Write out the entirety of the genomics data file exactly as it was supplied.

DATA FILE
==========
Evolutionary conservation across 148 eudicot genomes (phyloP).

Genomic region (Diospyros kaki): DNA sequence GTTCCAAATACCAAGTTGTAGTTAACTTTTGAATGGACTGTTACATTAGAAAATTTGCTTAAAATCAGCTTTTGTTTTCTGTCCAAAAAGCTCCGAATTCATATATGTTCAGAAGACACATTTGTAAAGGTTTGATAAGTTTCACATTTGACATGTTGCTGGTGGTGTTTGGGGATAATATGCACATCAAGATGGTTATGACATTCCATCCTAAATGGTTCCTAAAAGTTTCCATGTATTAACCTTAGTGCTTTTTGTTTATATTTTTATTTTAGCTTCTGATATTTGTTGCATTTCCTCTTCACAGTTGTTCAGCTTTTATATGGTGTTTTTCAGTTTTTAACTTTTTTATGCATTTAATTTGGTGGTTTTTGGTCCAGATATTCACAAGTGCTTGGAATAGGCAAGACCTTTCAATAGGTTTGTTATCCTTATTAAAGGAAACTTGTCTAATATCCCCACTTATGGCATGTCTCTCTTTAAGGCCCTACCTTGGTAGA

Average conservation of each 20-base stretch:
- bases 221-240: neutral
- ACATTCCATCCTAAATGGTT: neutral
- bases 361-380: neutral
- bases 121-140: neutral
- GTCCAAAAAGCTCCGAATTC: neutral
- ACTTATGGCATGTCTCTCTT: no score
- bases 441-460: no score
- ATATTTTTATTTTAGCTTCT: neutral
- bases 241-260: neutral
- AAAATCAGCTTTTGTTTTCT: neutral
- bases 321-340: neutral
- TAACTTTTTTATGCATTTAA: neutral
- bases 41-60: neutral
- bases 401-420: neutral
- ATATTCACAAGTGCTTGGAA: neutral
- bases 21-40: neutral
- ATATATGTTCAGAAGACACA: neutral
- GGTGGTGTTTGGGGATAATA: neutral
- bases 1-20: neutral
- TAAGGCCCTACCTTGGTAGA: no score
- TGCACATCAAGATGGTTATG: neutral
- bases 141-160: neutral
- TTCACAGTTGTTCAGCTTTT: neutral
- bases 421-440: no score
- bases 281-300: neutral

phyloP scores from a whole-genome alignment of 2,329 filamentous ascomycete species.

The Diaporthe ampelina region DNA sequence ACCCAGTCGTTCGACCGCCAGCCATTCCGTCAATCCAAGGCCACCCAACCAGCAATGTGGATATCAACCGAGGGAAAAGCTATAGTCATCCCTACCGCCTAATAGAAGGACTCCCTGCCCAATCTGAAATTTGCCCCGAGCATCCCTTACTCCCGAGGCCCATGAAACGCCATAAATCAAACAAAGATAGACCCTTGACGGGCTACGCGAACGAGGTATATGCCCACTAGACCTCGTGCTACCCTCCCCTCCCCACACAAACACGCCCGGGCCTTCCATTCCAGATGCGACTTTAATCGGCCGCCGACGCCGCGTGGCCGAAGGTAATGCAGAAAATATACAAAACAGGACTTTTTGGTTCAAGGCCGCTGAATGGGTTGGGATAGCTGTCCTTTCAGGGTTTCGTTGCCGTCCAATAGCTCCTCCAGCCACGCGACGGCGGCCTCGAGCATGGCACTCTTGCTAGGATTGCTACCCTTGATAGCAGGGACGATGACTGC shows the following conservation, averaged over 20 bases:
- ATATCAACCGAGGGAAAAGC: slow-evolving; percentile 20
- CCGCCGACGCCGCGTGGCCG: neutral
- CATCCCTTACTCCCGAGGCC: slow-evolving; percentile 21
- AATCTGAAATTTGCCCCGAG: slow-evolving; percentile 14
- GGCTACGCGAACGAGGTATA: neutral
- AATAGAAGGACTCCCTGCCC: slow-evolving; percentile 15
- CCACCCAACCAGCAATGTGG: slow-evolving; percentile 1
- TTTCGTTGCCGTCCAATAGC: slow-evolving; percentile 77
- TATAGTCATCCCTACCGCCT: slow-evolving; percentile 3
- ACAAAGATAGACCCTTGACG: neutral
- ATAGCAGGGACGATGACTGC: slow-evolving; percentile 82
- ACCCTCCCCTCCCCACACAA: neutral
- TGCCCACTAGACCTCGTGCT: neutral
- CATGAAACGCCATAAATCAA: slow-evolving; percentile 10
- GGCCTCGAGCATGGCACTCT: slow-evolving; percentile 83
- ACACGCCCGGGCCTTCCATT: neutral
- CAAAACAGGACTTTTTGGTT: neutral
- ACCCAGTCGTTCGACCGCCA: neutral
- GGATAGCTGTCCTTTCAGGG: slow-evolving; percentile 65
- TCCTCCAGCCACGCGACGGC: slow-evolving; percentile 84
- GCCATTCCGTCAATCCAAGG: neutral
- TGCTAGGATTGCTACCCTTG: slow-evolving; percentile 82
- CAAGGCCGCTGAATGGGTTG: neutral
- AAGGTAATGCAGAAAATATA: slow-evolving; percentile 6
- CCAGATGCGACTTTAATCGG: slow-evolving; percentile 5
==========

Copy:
Evolutionary conservation across 148 eudicot genomes (phyloP).

Genomic region (Diospyros kaki): DNA sequence GTTCCAAATACCAAGTTGTAGTTAACTTTTGAATGGACTGTTACATTAGAAAATTTGCTTAAAATCAGCTTTTGTTTTCTGTCCAAAAAGCTCCGAATTCATATATGTTCAGAAGACACATTTGTAAAGGTTTGATAAGTTTCACATTTGACATGTTGCTGGTGGTGTTTGGGGATAATATGCACATCAAGATGGTTATGACATTCCATCCTAAATGGTTCCTAAAAGTTTCCATGTATTAACCTTAGTGCTTTTTGTTTATATTTTTATTTTAGCTTCTGATATTTGTTGCATTTCCTCTTCACAGTTGTTCAGCTTTTATATGGTGTTTTTCAGTTTTTAACTTTTTTATGCATTTAATTTGGTGGTTTTTGGTCCAGATATTCACAAGTGCTTGGAATAGGCAAGACCTTTCAATAGGTTTGTTATCCTTATTAAAGGAAACTTGTCTAATATCCCCACTTATGGCATGTCTCTCTTTAAGGCCCTACCTTGGTAGA

Average conservation of each 20-base stretch:
- bases 221-240: neutral
- ACATTCCATCCTAAATGGTT: neutral
- bases 361-380: neutral
- bases 121-140: neutral
- GTCCAAAAAGCTCCGAATTC: neutral
- ACTTATGGCATGTCTCTCTT: no score
- bases 441-460: no score
- ATATTTTTATTTTAGCTTCT: neutral
- bases 241-260: neutral
- AAAATCAGCTTTTGTTTTCT: neutral
- bases 321-340: neutral
- TAACTTTTTTATGCATTTAA: neutral
- bases 41-60: neutral
- bases 401-420: neutral
- ATATTCACAAGTGCTTGGAA: neutral
- bases 21-40: neutral
- ATATATGTTCAGAAGACACA: neutral
- GGTGGTGTTTGGGGATAATA: neutral
- bases 1-20: neutral
- TAAGGCCCTACCTTGGTAGA: no score
- TGCACATCAAGATGGTTATG: neutral
- bases 141-160: neutral
- TTCACAGTTGTTCAGCTTTT: neutral
- bases 421-440: no score
- bases 281-300: neutral

phyloP scores from a whole-genome alignment of 2,329 filamentous ascomycete species.

The Diaporthe ampelina region DNA sequence ACCCAGTCGTTCGACCGCCAGCCATTCCGTCAATCCAAGGCCACCCAACCAGCAATGTGGATATCAACCGAGGGAAAAGCTATAGTCATCCCTACCGCCTAATAGAAGGACTCCCTGCCCAATCTGAAATTTGCCCCGAGCATCCCTTACTCCCGAGGCCCATGAAACGCCATAAATCAAACAAAGATAGACCCTTGACGGGCTACGCGAACGAGGTATATGCCCACTAGACCTCGTGCTACCCTCCCCTCCCCACACAAACACGCCCGGGCCTTCCATTCCAGATGCGACTTTAATCGGCCGCCGACGCCGCGTGGCCGAAGGTAATGCAGAAAATATACAAAACAGGACTTTTTGGTTCAAGGCCGCTGAATGGGTTGGGATAGCTGTCCTTTCAGGGTTTCGTTGCCGTCCAATAGCTCCTCCAGCCACGCGACGGCGGCCTCGAGCATGGCACTCTTGCTAGGATTGCTACCCTTGATAGCAGGGACGATGACTGC shows the following conservation, averaged over 20 bases:
- ATATCAACCGAGGGAAAAGC: slow-evolving; percentile 20
- CCGCCGACGCCGCGTGGCCG: neutral
- CATCCCTTACTCCCGAGGCC: slow-evolving; percentile 21
- AATCTGAAATTTGCCCCGAG: slow-evolving; percentile 14
- GGCTACGCGAACGAGGTATA: neutral
- AATAGAAGGACTCCCTGCCC: slow-evolving; percentile 15
- CCACCCAACCAGCAATGTGG: slow-evolving; percentile 1
- TTTCGTTGCCGTCCAATAGC: slow-evolving; percentile 77
- TATAGTCATCCCTACCGCCT: slow-evolving; percentile 3
- ACAAAGATAGACCCTTGACG: neutral
- ATAGCAGGGACGATGACTGC: slow-evolving; percentile 82
- ACCCTCCCCTCCCCACACAA: neutral
- TGCCCACTAGACCTCGTGCT: neutral
- CATGAAACGCCATAAATCAA: slow-evolving; percentile 10
- GGCCTCGAGCATGGCACTCT: slow-evolving; percentile 83
- ACACGCCCGGGCCTTCCATT: neutral
- CAAAACAGGACTTTTTGGTT: neutral
- ACCCAGTCGTTCGACCGCCA: neutral
- GGATAGCTGTCCTTTCAGGG: slow-evolving; percentile 65
- TCCTCCAGCCACGCGACGGC: slow-evolving; percentile 84
- GCCATTCCGTCAATCCAAGG: neutral
- TGCTAGGATTGCTACCCTTG: slow-evolving; percentile 82
- CAAGGCCGCTGAATGGGTTG: neutral
- AAGGTAATGCAGAAAATATA: slow-evolving; percentile 6
- CCAGATGCGACTTTAATCGG: slow-evolving; percentile 5